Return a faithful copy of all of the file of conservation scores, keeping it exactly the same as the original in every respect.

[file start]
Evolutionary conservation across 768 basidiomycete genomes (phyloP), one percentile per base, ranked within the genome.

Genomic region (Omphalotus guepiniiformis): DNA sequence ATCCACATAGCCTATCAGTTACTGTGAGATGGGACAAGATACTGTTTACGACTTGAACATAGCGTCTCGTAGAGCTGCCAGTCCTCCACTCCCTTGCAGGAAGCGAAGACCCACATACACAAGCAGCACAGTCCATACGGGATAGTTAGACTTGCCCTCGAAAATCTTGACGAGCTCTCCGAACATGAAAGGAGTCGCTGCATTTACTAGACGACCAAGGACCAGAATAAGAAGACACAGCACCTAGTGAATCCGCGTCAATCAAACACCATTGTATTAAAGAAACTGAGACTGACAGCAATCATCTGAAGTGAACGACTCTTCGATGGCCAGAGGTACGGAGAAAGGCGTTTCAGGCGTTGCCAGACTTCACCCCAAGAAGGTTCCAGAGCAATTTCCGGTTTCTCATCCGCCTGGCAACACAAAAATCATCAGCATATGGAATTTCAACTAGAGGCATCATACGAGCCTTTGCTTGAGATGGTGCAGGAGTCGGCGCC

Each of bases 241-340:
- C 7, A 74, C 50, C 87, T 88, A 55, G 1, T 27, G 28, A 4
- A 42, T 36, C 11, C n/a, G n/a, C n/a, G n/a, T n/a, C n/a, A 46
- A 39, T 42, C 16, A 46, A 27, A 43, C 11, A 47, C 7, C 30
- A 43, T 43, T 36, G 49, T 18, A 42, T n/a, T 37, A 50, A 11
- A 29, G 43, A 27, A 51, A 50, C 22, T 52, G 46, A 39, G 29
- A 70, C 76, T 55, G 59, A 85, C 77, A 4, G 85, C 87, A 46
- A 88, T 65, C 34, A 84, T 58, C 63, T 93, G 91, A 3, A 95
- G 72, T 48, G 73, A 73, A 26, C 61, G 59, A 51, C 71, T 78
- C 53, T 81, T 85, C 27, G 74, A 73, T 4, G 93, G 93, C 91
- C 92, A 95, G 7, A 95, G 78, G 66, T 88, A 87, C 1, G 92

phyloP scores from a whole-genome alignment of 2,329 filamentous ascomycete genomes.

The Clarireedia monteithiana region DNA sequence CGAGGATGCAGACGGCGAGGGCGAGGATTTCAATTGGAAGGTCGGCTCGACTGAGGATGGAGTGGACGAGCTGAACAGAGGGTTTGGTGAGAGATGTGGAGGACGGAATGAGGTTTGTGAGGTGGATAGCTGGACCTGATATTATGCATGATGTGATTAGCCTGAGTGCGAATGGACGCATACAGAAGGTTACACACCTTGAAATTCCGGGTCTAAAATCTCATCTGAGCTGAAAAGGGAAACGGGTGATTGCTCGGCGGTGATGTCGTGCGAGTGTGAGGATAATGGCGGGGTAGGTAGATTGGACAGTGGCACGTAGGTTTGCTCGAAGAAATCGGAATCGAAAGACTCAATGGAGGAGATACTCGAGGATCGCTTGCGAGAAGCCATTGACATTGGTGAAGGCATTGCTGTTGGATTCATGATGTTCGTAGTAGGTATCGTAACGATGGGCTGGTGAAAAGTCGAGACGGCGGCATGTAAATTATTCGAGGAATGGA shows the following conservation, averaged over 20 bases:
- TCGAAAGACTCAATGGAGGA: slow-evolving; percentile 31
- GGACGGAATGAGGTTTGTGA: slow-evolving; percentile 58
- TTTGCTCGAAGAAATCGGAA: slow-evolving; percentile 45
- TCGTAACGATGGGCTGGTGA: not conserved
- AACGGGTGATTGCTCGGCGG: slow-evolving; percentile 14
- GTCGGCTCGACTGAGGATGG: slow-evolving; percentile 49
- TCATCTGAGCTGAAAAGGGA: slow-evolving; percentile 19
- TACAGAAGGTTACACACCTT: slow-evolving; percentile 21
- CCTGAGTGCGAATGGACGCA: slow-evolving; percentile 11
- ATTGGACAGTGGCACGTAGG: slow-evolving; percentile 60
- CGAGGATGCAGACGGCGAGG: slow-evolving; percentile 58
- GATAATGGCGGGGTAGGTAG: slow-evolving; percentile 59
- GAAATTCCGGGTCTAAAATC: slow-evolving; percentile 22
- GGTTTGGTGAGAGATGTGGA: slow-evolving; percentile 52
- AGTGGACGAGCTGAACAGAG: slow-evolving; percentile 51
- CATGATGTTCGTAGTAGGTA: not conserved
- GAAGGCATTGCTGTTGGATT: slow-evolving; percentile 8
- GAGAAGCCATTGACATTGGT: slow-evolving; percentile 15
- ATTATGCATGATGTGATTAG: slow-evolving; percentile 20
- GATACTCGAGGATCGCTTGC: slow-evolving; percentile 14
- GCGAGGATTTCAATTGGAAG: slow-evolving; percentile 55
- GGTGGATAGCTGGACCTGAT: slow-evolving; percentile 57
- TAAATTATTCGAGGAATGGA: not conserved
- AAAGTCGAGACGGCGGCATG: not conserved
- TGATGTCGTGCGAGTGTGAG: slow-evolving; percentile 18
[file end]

Evolutionary conservation across 768 basidiomycete genomes (phyloP), one percentile per base, ranked within the genome.

Genomic region (Omphalotus guepiniiformis): DNA sequence ATCCACATAGCCTATCAGTTACTGTGAGATGGGACAAGATACTGTTTACGACTTGAACATAGCGTCTCGTAGAGCTGCCAGTCCTCCACTCCCTTGCAGGAAGCGAAGACCCACATACACAAGCAGCACAGTCCATACGGGATAGTTAGACTTGCCCTCGAAAATCTTGACGAGCTCTCCGAACATGAAAGGAGTCGCTGCATTTACTAGACGACCAAGGACCAGAATAAGAAGACACAGCACCTAGTGAATCCGCGTCAATCAAACACCATTGTATTAAAGAAACTGAGACTGACAGCAATCATCTGAAGTGAACGACTCTTCGATGGCCAGAGGTACGGAGAAAGGCGTTTCAGGCGTTGCCAGACTTCACCCCAAGAAGGTTCCAGAGCAATTTCCGGTTTCTCATCCGCCTGGCAACACAAAAATCATCAGCATATGGAATTTCAACTAGAGGCATCATACGAGCCTTTGCTTGAGATGGTGCAGGAGTCGGCGCC

Each of bases 241-340:
- C 7, A 74, C 50, C 87, T 88, A 55, G 1, T 27, G 28, A 4
- A 42, T 36, C 11, C n/a, G n/a, C n/a, G n/a, T n/a, C n/a, A 46
- A 39, T 42, C 16, A 46, A 27, A 43, C 11, A 47, C 7, C 30
- A 43, T 43, T 36, G 49, T 18, A 42, T n/a, T 37, A 50, A 11
- A 29, G 43, A 27, A 51, A 50, C 22, T 52, G 46, A 39, G 29
- A 70, C 76, T 55, G 59, A 85, C 77, A 4, G 85, C 87, A 46
- A 88, T 65, C 34, A 84, T 58, C 63, T 93, G 91, A 3, A 95
- G 72, T 48, G 73, A 73, A 26, C 61, G 59, A 51, C 71, T 78
- C 53, T 81, T 85, C 27, G 74, A 73, T 4, G 93, G 93, C 91
- C 92, A 95, G 7, A 95, G 78, G 66, T 88, A 87, C 1, G 92

phyloP scores from a whole-genome alignment of 2,329 filamentous ascomycete genomes.

The Clarireedia monteithiana region DNA sequence CGAGGATGCAGACGGCGAGGGCGAGGATTTCAATTGGAAGGTCGGCTCGACTGAGGATGGAGTGGACGAGCTGAACAGAGGGTTTGGTGAGAGATGTGGAGGACGGAATGAGGTTTGTGAGGTGGATAGCTGGACCTGATATTATGCATGATGTGATTAGCCTGAGTGCGAATGGACGCATACAGAAGGTTACACACCTTGAAATTCCGGGTCTAAAATCTCATCTGAGCTGAAAAGGGAAACGGGTGATTGCTCGGCGGTGATGTCGTGCGAGTGTGAGGATAATGGCGGGGTAGGTAGATTGGACAGTGGCACGTAGGTTTGCTCGAAGAAATCGGAATCGAAAGACTCAATGGAGGAGATACTCGAGGATCGCTTGCGAGAAGCCATTGACATTGGTGAAGGCATTGCTGTTGGATTCATGATGTTCGTAGTAGGTATCGTAACGATGGGCTGGTGAAAAGTCGAGACGGCGGCATGTAAATTATTCGAGGAATGGA shows the following conservation, averaged over 20 bases:
- TCGAAAGACTCAATGGAGGA: slow-evolving; percentile 31
- GGACGGAATGAGGTTTGTGA: slow-evolving; percentile 58
- TTTGCTCGAAGAAATCGGAA: slow-evolving; percentile 45
- TCGTAACGATGGGCTGGTGA: not conserved
- AACGGGTGATTGCTCGGCGG: slow-evolving; percentile 14
- GTCGGCTCGACTGAGGATGG: slow-evolving; percentile 49
- TCATCTGAGCTGAAAAGGGA: slow-evolving; percentile 19
- TACAGAAGGTTACACACCTT: slow-evolving; percentile 21
- CCTGAGTGCGAATGGACGCA: slow-evolving; percentile 11
- ATTGGACAGTGGCACGTAGG: slow-evolving; percentile 60
- CGAGGATGCAGACGGCGAGG: slow-evolving; percentile 58
- GATAATGGCGGGGTAGGTAG: slow-evolving; percentile 59
- GAAATTCCGGGTCTAAAATC: slow-evolving; percentile 22
- GGTTTGGTGAGAGATGTGGA: slow-evolving; percentile 52
- AGTGGACGAGCTGAACAGAG: slow-evolving; percentile 51
- CATGATGTTCGTAGTAGGTA: not conserved
- GAAGGCATTGCTGTTGGATT: slow-evolving; percentile 8
- GAGAAGCCATTGACATTGGT: slow-evolving; percentile 15
- ATTATGCATGATGTGATTAG: slow-evolving; percentile 20
- GATACTCGAGGATCGCTTGC: slow-evolving; percentile 14
- GCGAGGATTTCAATTGGAAG: slow-evolving; percentile 55
- GGTGGATAGCTGGACCTGAT: slow-evolving; percentile 57
- TAAATTATTCGAGGAATGGA: not conserved
- AAAGTCGAGACGGCGGCATG: not conserved
- TGATGTCGTGCGAGTGTGAG: slow-evolving; percentile 18